Join UNC Kenan-Flagler Business School, our talented panelists and our moderator, Paul Wetenhall, President of Ventureprise at UNC Charlotte and UNC Kenan-Flagler alumnus (MBA 1975), as…
Bridging the Gap
May 08, 2013 at 12:56 PM
My visits to the London Underground (or “Tube”) always result in a smile when I see that English admonition to “Mind the Gap”. It focuses one’s attention on the gap between the platform and the train.
A few weeks ago, UNC Charlotte organized an all-day conference at its Center City building to focus on another kind of gap. Bridging the Gap Between Academic and Entrepreneurial Capital: Strategies for Success for Women and Under-Represented Minorities was a descriptive conference title…and a tip-off that the organizers were not into sound-bites.
The Kauffman Index of Entrepreneurial Activity (2011) found that women start businesses at half the rate of men, a gap that has widened since this survey began in 1996. The data by race or ethnic background is more complex: low entrepreneurial activity among blacks and high activity among Hispanics. Other studies have found low participation by women and most minorities in larger-scale and higher-growth ventures. There are, of course, multiple factors that lead to these outcomes.
The Bridging the Gap conference was designed to address at least two important needs. First, it included speakers and activities that helped participants envision themselves as entrepreneurs. Second, it created new, relevant connections for participants. These outcomes could bridge the gap between a participant’s self-perception and the entrepreneurial opportunity that may now be conceivable.
Entrepreneurial success depends on serving customer needs with an effective, durable business model. Race or gender does not predict entrepreneurial success or failure. But, we know that not everyone has the type of experience and network that encourages tackling the entrepreneurial challenge. We need to unleash the talents of all of our innovators and entrepreneurs to build ventures that create wealth and jobs by delivering great products or services.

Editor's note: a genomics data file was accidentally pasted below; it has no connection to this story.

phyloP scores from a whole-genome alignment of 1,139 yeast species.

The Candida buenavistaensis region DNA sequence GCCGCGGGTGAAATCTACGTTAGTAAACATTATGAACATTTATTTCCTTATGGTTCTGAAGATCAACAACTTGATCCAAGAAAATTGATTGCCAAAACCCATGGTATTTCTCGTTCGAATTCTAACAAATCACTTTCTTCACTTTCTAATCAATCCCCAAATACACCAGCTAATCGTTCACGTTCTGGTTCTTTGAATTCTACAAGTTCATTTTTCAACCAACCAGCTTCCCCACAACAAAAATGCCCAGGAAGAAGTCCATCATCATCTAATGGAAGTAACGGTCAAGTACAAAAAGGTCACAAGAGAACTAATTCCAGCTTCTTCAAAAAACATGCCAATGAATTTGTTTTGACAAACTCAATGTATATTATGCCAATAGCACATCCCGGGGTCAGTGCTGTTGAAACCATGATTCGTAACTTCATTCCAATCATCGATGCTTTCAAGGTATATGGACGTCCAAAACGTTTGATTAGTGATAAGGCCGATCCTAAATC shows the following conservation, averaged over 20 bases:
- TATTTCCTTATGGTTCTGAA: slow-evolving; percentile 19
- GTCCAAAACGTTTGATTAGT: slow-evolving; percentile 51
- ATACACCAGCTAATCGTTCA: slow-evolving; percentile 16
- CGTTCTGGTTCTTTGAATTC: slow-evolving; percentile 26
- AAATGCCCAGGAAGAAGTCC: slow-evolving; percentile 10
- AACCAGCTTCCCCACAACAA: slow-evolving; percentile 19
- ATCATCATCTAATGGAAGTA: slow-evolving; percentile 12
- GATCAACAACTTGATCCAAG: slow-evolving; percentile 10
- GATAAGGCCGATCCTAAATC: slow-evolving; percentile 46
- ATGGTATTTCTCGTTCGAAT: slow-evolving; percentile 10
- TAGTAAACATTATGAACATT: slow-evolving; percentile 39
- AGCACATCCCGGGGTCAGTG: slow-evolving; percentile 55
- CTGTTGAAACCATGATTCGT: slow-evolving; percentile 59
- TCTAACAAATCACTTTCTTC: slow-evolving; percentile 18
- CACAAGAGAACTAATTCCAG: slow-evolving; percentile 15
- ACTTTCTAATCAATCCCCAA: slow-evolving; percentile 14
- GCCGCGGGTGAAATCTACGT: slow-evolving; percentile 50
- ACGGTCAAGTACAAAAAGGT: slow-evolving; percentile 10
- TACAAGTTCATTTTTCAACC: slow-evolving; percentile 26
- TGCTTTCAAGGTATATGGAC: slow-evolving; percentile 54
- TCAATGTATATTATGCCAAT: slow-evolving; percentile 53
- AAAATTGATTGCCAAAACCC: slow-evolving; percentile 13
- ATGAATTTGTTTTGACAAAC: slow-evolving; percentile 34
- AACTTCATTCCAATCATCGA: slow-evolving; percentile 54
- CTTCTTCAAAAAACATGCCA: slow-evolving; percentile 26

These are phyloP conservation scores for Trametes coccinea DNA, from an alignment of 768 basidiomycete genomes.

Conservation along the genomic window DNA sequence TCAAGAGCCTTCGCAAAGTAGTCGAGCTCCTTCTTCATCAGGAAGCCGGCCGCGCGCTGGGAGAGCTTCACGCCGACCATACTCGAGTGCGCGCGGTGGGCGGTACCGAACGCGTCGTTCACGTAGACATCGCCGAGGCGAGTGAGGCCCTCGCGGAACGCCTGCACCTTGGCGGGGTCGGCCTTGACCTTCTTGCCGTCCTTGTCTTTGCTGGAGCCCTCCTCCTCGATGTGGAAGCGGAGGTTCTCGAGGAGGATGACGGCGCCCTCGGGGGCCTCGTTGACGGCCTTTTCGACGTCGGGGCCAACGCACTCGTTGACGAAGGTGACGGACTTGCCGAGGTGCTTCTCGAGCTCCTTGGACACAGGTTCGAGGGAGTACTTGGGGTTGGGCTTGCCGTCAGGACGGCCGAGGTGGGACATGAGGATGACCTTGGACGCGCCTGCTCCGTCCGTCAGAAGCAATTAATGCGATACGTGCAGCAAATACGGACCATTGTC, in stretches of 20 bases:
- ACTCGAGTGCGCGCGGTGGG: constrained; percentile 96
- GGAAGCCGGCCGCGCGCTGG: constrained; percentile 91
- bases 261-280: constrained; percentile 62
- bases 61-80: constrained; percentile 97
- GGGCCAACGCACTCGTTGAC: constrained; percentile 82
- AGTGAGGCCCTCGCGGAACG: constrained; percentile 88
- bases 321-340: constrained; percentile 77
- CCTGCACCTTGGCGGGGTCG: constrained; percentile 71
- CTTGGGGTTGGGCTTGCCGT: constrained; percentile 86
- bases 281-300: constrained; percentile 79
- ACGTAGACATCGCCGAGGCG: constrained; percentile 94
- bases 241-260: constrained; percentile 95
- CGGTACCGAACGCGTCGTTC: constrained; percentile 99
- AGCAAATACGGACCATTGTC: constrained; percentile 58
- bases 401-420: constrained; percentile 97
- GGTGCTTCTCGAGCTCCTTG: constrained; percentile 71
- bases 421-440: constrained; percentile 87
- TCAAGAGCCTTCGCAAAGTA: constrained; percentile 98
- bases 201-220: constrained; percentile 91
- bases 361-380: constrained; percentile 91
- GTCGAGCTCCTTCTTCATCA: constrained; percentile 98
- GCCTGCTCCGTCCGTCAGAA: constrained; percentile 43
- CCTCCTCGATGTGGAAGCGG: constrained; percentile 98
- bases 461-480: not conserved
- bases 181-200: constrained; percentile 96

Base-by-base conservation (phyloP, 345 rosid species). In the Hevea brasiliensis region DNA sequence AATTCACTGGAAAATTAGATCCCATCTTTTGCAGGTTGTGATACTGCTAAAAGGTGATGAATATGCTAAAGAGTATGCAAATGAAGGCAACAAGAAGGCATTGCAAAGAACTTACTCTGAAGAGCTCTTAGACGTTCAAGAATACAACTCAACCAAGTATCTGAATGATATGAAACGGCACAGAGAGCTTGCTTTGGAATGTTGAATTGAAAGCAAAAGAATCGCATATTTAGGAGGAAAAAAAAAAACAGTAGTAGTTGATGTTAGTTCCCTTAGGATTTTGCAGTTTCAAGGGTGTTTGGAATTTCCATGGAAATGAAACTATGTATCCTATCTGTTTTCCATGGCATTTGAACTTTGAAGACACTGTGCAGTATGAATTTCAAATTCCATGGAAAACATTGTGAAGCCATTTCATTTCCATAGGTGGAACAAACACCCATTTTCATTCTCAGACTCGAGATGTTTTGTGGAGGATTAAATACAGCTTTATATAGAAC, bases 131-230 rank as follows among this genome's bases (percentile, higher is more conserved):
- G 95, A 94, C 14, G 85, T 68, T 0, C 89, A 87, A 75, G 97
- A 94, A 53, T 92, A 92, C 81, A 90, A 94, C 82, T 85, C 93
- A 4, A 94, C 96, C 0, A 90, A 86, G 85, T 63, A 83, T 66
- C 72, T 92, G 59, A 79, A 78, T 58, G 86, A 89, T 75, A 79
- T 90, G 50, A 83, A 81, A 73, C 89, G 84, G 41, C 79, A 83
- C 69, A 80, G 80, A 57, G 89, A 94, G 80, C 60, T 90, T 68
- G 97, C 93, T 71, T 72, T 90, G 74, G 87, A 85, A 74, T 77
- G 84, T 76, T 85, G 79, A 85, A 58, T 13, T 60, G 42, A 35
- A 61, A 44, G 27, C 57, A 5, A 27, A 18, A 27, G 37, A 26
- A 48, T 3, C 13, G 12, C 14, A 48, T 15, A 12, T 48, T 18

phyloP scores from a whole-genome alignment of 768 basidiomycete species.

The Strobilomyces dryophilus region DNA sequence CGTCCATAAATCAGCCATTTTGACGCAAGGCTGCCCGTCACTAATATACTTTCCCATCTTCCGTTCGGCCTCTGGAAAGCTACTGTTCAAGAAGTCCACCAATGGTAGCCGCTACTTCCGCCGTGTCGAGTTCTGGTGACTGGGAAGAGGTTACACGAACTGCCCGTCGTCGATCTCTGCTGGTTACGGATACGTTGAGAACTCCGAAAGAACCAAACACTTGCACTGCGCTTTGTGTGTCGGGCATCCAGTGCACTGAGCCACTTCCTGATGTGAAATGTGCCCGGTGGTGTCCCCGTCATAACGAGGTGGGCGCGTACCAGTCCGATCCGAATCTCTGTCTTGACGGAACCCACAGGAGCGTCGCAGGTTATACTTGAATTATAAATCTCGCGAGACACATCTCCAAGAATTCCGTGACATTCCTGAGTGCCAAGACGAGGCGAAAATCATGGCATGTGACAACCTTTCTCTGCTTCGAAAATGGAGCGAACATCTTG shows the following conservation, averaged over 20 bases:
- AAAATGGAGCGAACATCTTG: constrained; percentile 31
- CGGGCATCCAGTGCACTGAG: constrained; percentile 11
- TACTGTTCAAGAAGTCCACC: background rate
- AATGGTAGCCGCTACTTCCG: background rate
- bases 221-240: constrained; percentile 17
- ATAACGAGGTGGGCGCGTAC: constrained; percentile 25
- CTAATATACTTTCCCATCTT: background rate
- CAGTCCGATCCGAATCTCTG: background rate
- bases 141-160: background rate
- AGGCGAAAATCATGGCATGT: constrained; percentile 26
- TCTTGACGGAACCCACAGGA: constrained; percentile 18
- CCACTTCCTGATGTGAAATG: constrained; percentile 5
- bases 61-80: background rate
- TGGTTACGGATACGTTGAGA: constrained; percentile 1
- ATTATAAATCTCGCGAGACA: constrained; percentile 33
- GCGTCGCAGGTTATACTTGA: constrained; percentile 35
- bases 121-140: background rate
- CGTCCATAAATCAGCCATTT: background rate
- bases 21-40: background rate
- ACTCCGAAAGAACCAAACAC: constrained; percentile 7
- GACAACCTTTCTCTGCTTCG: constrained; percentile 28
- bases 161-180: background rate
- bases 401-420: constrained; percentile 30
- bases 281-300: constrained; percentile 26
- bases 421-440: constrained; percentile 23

Bridging the Gap helped open the entrepreneurship door to very talented individuals who may not have previously considered this path. Ventureprise was pleased to help the organizers plan the event. We look forward to bringing more talent from every part of our community into the entrepreneurial experience in the months ahead.
Paul Wetenhall joined the Ben Craig Center May 2008. Paul led the transformation of the Center into Ventureprise, the region’s conduit to entrepreneurial development.
Paul comes to The Ben Craig Center from High Tech Rochester, Inc. (HTR) in Rochester, New York where he served as President and Director. Paul started with HTR in 1997 where he launched and managed the Lennox Tech Enterprise Center incubator. As HTR's venture coach, he worked with over 100 start-up and early stage companies. He began his service as HTR's President in January 2004 and was responsible for all aspects of the organization's work, supporting innovators, entrepreneurs, and manufacturers in the nine-county Finger Lakes region. He worked closely with HTR's Board of Directors and with academic, economic development, government and private sector partners.Paul was an adjunct lecturer in entrepreneurship at the University of Rochester's Wiliam E. Simon Graduate School of Business Administration and a regular guest speaker at the Rochester Institute of Technology. He has been director of Odyssey Software, Inc. and a director of a statewide economic development initiative, New Jobs for New York.
Prior to joining HTR, Paul founded and was president of QSoft Solutions Corp., a business software company formed in 1993. In 1985, Paul co-founded Microlytics, Inc., a Xerox-funded software company formed to commercialize technology from Xerox' Palo Alto Research Center. As Chief Operating Officer and a Director, he managed rapid growth, mergers, Hong Kong manufacturing, and public company issues. Previously, he held a variety of management positions in pricing, marketing, and operations during 13 years at Xerox Corporation.
Paul is a graduate of Georgia Institute of Technology with a Bachelor degree in Industrial and Systems Engineering with Honor and earned a Master in Business Administration degree from the University of North Carolina at Chapel Hill.
Paul is not all work and no play. When not mentoring entrepreneurs or speaking to city council, he is traveling to adventurous places; most recently Egypt, Jordan, China, Poland and the Ukraine. He can also be found relaxing with his favorite Jazz station or attending a regional theater or dance performance with his wife.